July 31, 2007 in Idaho

Workers fighting noxious weed

Meghann M. Cuniff Staff writer
Photos by Kathy Plonka photo

Dave’s Weed and Pest Control employees Steve McClain, front, Dawn Petek, left, and Dave Kluttz apply herbicide on the north end of Hayden Lake on Monday.
(Full-size photo)


According to the Washington Department of Ecology, Eurasian milfoil has been confirmed in the Pend Oreille, Snake, Columbia, Spokane and Little Spokane rivers, as well as the following northeastern Washington lakes.

Spokane County: Eloika, Liberty, Silver, Newman.

Pend Oreille County: Fan, Marshall, Nile, Davis, Diamond, Horseshoe, Sacheen, Wilderness.

•Stevens County: Gillette, Sherry, Loon, Black, Heritage, McDowell, Thomas.

The effort continues to combat an aquatic weed infesting much of Eastern Washington and North Idaho’s waters.

Treatment for Eurasian milfoil started Monday on about 217 acres of Hayden Lake and will be continued with herbicide over the next couple of days. The same type of treatment was applied to Liberty Lake last year and will be applied next month to parts of Newman and Coeur d’Alene lakes, among others.

But experts say the weed will never completely go away.

“Once it’s in a waterway, it’s pretty much there,” said Nina Eckberg, Kootenai County weed supervisor and chairwoman of the Inland Empire Cooperative Weed Management Area. “It’s totally a control issue.”

Eurasian milfoil first showed up on Hayden Lake in 1998. One piece of the weed can start an infestation, meaning a propeller with a few scraps of milfoil can spread an infestation from one lake to another. The weed grows underwater and can eventually reach the surface, forming a dense layer that can tangle swimmers and hinder boats. The 2006 Idaho Legislature allocated $4 million to fight the weed. The treatment on Hayden Lake is funded through a $200,000 grant from the state money.

The herbicide used on the lake prevents using the water for drinking or irrigation for five days or until tests show it’s safe. A 24-hour swimming ban is recommended but not required. Once the herbicide treatment on Hayden Lake is complete, divers will remove milfoil remnants by hand and with vacuums, a time-consuming process called diver dredging that Eckberg said isn’t safe in the dense milfoil infestations.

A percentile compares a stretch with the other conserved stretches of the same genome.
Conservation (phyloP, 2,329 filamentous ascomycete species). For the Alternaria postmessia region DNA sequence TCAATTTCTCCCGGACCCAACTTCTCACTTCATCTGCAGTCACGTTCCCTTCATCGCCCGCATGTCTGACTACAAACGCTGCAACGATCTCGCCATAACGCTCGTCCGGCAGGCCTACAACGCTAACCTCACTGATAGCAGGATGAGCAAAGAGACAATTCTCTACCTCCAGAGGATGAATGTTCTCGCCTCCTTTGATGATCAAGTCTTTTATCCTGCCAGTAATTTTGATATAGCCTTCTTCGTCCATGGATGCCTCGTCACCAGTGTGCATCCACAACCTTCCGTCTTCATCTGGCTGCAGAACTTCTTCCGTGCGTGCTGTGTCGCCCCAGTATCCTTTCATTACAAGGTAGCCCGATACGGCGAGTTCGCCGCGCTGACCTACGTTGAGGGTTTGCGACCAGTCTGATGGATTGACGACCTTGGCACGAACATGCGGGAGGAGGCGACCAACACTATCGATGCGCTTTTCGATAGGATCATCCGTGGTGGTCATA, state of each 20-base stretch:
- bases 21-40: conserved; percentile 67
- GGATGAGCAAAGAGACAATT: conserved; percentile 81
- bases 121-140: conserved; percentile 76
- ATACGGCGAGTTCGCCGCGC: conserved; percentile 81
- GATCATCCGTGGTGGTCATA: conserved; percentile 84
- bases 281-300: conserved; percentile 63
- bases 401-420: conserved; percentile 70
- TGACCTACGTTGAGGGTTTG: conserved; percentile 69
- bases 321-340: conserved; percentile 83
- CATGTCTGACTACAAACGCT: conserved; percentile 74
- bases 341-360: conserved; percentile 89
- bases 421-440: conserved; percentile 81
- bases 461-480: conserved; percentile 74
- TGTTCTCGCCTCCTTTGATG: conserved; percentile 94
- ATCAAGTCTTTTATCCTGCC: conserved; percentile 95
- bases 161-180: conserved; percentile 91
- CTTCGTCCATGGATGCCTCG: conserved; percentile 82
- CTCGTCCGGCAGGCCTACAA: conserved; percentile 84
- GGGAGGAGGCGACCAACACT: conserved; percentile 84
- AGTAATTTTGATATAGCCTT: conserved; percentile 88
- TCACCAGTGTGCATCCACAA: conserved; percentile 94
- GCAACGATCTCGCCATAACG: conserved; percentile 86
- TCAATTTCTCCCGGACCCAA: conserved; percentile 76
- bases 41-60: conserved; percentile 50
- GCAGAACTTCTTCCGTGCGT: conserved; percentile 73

Most of the milfoil is on the northeastern part of Hayden Lake, where the water is shallow. The weed doesn’t usually grow in water deeper than 20 feet, Eckberg said. After the Hayden Lake treatment is complete, the county will use leftover grant money to treat 187 acres on Medicine and Cave lakes. Officials might request more state funds, depending on the cost of the Hayden Lake treatment, Eckberg said.

Eurasian milfoil showed up on Liberty Lake in 1995 and has been treated regularly since, said BiJay Adams, water resource manager for the Liberty Lake Sewer and Water District.

“Since we caught it early, we haven’t had any of the real beds of milfoil,” he said.

The district treated about 12 acres of Liberty Lake with herbicide last week and will run water quality tests this week, Adams said.

“It’s one of those species of plants that, if left unmanaged, the lake would be completely infested to the point that it would impede on recreation, swimming and aesthetics,” he said. “The big goal is just to keep it from being too established.”

Hauser Lake doesn’t have milfoil, and officials installed a boat rinse in May they hope will keep it that way. Boat owners are asked to clean their boats of any weeds or debris before entering the lake.

Eckberg said the easiest way to fight the weed is through boater awareness.

“It’s actually an easy fix,” she said. “If they would clean off their boats, it would really reduce infestations.”

Much of the Eurasian milfoil on Lake Coeur d’Alene grows in tribal waters, Eckberg said.

The tribe is surveying the lake to find infestations and determine which to treat first, said David Lamb, lake ecologist for the Coeur d’Alene Tribe.

“It’s pretty much at the south end of the lake,” Lamb said. “But … it has a great potential to move north and infest other areas.”

The tribe will use herbicide next month on about 600 acres of the lake that have thick infestations. Approximately 1,000 additional acres have some milfoil present, Lamb said.

In Washington, Newman Lake has about 30 acres infested with Eurasian milfoil that will be treated with herbicide in August, said Jacob McCann, a water quality technician with Spokane County. The weed was discovered in 2002. Regular treatments have kept it from spreading in the 1,200-acre lake, McCann said.

“The goal is maintenance as opposed to complete eradication,” McCann said. “It’d be nice to completely get rid of it, but maintaining what you have is a little bit more feasible.”

Lamb said officials will be visiting the north end of Lake Coeur d’Alene this week to look for milfoil in places such as Micah Bay, Kidd Island Bay and Cougar Bay. No milfoil has been reported there, but with the summer activity, the potential is great, he said.

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